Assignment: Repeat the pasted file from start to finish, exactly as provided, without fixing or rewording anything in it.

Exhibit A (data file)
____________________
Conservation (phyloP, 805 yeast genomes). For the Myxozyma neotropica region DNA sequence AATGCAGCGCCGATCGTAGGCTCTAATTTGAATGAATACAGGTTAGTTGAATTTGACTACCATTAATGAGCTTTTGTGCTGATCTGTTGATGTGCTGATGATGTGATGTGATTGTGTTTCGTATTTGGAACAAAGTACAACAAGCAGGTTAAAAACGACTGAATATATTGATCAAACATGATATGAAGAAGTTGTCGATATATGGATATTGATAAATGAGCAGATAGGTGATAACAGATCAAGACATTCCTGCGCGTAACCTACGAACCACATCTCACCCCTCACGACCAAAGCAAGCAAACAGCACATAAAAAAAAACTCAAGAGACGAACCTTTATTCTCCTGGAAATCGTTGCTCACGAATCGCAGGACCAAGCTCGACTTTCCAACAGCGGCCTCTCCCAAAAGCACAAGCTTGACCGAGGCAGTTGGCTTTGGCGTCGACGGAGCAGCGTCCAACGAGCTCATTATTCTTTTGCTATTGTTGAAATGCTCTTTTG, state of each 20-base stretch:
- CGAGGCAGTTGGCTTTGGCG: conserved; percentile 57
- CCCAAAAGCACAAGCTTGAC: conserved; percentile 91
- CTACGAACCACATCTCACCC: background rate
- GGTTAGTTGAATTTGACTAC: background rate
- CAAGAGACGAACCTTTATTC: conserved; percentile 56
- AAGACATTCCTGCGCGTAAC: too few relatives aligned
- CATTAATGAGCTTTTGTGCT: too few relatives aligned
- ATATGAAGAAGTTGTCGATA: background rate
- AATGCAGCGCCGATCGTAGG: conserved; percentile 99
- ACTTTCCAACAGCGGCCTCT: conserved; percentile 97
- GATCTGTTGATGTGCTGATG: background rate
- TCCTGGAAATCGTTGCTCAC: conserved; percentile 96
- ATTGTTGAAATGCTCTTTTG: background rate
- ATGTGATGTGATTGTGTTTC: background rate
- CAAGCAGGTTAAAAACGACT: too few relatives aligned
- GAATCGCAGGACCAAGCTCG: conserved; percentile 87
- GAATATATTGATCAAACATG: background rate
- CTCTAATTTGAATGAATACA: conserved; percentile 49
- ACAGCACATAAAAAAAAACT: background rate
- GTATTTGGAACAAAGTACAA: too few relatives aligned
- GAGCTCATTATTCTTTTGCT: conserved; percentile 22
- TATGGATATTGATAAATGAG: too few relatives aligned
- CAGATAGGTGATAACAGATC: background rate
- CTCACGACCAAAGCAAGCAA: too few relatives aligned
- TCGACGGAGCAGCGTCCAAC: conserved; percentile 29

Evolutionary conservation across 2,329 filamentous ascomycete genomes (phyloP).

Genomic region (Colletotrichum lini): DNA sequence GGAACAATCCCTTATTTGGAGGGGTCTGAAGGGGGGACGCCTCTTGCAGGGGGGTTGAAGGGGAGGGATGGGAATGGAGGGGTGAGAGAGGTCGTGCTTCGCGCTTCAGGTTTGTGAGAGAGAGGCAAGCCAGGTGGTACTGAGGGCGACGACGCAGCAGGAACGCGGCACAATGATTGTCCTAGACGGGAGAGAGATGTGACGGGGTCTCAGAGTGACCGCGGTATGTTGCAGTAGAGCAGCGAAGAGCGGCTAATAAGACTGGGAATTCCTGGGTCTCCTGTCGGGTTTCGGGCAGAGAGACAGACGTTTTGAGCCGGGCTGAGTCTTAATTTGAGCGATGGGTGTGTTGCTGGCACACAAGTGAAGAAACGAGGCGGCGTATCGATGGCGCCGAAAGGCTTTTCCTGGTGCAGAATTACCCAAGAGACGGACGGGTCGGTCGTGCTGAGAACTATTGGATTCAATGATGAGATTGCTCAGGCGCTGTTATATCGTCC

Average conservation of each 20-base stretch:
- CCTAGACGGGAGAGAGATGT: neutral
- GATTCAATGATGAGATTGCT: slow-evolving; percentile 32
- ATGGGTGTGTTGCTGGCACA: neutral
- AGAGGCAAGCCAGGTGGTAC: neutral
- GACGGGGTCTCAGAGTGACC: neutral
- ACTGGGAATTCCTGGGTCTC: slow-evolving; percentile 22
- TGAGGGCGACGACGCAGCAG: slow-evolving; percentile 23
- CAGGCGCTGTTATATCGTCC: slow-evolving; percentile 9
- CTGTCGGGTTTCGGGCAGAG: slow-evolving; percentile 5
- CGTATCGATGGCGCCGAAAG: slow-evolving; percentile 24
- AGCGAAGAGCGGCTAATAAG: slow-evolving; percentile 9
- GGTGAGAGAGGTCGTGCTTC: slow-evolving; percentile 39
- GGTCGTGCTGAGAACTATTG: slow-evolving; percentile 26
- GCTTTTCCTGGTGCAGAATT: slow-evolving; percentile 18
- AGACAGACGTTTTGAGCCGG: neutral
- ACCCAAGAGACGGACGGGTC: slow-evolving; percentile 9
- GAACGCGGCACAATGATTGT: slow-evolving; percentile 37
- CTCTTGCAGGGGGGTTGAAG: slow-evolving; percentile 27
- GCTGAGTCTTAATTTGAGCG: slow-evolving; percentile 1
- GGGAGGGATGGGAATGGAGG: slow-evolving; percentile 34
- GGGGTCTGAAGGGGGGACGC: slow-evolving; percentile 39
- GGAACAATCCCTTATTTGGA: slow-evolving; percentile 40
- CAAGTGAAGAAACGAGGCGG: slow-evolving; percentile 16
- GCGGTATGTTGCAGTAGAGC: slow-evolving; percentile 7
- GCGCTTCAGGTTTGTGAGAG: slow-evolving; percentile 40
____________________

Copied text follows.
Conservation (phyloP, 805 yeast genomes). For the Myxozyma neotropica region DNA sequence AATGCAGCGCCGATCGTAGGCTCTAATTTGAATGAATACAGGTTAGTTGAATTTGACTACCATTAATGAGCTTTTGTGCTGATCTGTTGATGTGCTGATGATGTGATGTGATTGTGTTTCGTATTTGGAACAAAGTACAACAAGCAGGTTAAAAACGACTGAATATATTGATCAAACATGATATGAAGAAGTTGTCGATATATGGATATTGATAAATGAGCAGATAGGTGATAACAGATCAAGACATTCCTGCGCGTAACCTACGAACCACATCTCACCCCTCACGACCAAAGCAAGCAAACAGCACATAAAAAAAAACTCAAGAGACGAACCTTTATTCTCCTGGAAATCGTTGCTCACGAATCGCAGGACCAAGCTCGACTTTCCAACAGCGGCCTCTCCCAAAAGCACAAGCTTGACCGAGGCAGTTGGCTTTGGCGTCGACGGAGCAGCGTCCAACGAGCTCATTATTCTTTTGCTATTGTTGAAATGCTCTTTTG, state of each 20-base stretch:
- CGAGGCAGTTGGCTTTGGCG: conserved; percentile 57
- CCCAAAAGCACAAGCTTGAC: conserved; percentile 91
- CTACGAACCACATCTCACCC: background rate
- GGTTAGTTGAATTTGACTAC: background rate
- CAAGAGACGAACCTTTATTC: conserved; percentile 56
- AAGACATTCCTGCGCGTAAC: too few relatives aligned
- CATTAATGAGCTTTTGTGCT: too few relatives aligned
- ATATGAAGAAGTTGTCGATA: background rate
- AATGCAGCGCCGATCGTAGG: conserved; percentile 99
- ACTTTCCAACAGCGGCCTCT: conserved; percentile 97
- GATCTGTTGATGTGCTGATG: background rate
- TCCTGGAAATCGTTGCTCAC: conserved; percentile 96
- ATTGTTGAAATGCTCTTTTG: background rate
- ATGTGATGTGATTGTGTTTC: background rate
- CAAGCAGGTTAAAAACGACT: too few relatives aligned
- GAATCGCAGGACCAAGCTCG: conserved; percentile 87
- GAATATATTGATCAAACATG: background rate
- CTCTAATTTGAATGAATACA: conserved; percentile 49
- ACAGCACATAAAAAAAAACT: background rate
- GTATTTGGAACAAAGTACAA: too few relatives aligned
- GAGCTCATTATTCTTTTGCT: conserved; percentile 22
- TATGGATATTGATAAATGAG: too few relatives aligned
- CAGATAGGTGATAACAGATC: background rate
- CTCACGACCAAAGCAAGCAA: too few relatives aligned
- TCGACGGAGCAGCGTCCAAC: conserved; percentile 29

Evolutionary conservation across 2,329 filamentous ascomycete genomes (phyloP).

Genomic region (Colletotrichum lini): DNA sequence GGAACAATCCCTTATTTGGAGGGGTCTGAAGGGGGGACGCCTCTTGCAGGGGGGTTGAAGGGGAGGGATGGGAATGGAGGGGTGAGAGAGGTCGTGCTTCGCGCTTCAGGTTTGTGAGAGAGAGGCAAGCCAGGTGGTACTGAGGGCGACGACGCAGCAGGAACGCGGCACAATGATTGTCCTAGACGGGAGAGAGATGTGACGGGGTCTCAGAGTGACCGCGGTATGTTGCAGTAGAGCAGCGAAGAGCGGCTAATAAGACTGGGAATTCCTGGGTCTCCTGTCGGGTTTCGGGCAGAGAGACAGACGTTTTGAGCCGGGCTGAGTCTTAATTTGAGCGATGGGTGTGTTGCTGGCACACAAGTGAAGAAACGAGGCGGCGTATCGATGGCGCCGAAAGGCTTTTCCTGGTGCAGAATTACCCAAGAGACGGACGGGTCGGTCGTGCTGAGAACTATTGGATTCAATGATGAGATTGCTCAGGCGCTGTTATATCGTCC

Average conservation of each 20-base stretch:
- CCTAGACGGGAGAGAGATGT: neutral
- GATTCAATGATGAGATTGCT: slow-evolving; percentile 32
- ATGGGTGTGTTGCTGGCACA: neutral
- AGAGGCAAGCCAGGTGGTAC: neutral
- GACGGGGTCTCAGAGTGACC: neutral
- ACTGGGAATTCCTGGGTCTC: slow-evolving; percentile 22
- TGAGGGCGACGACGCAGCAG: slow-evolving; percentile 23
- CAGGCGCTGTTATATCGTCC: slow-evolving; percentile 9
- CTGTCGGGTTTCGGGCAGAG: slow-evolving; percentile 5
- CGTATCGATGGCGCCGAAAG: slow-evolving; percentile 24
- AGCGAAGAGCGGCTAATAAG: slow-evolving; percentile 9
- GGTGAGAGAGGTCGTGCTTC: slow-evolving; percentile 39
- GGTCGTGCTGAGAACTATTG: slow-evolving; percentile 26
- GCTTTTCCTGGTGCAGAATT: slow-evolving; percentile 18
- AGACAGACGTTTTGAGCCGG: neutral
- ACCCAAGAGACGGACGGGTC: slow-evolving; percentile 9
- GAACGCGGCACAATGATTGT: slow-evolving; percentile 37
- CTCTTGCAGGGGGGTTGAAG: slow-evolving; percentile 27
- GCTGAGTCTTAATTTGAGCG: slow-evolving; percentile 1
- GGGAGGGATGGGAATGGAGG: slow-evolving; percentile 34
- GGGGTCTGAAGGGGGGACGC: slow-evolving; percentile 39
- GGAACAATCCCTTATTTGGA: slow-evolving; percentile 40
- CAAGTGAAGAAACGAGGCGG: slow-evolving; percentile 16
- GCGGTATGTTGCAGTAGAGC: slow-evolving; percentile 7
- GCGCTTCAGGTTTGTGAGAG: slow-evolving; percentile 40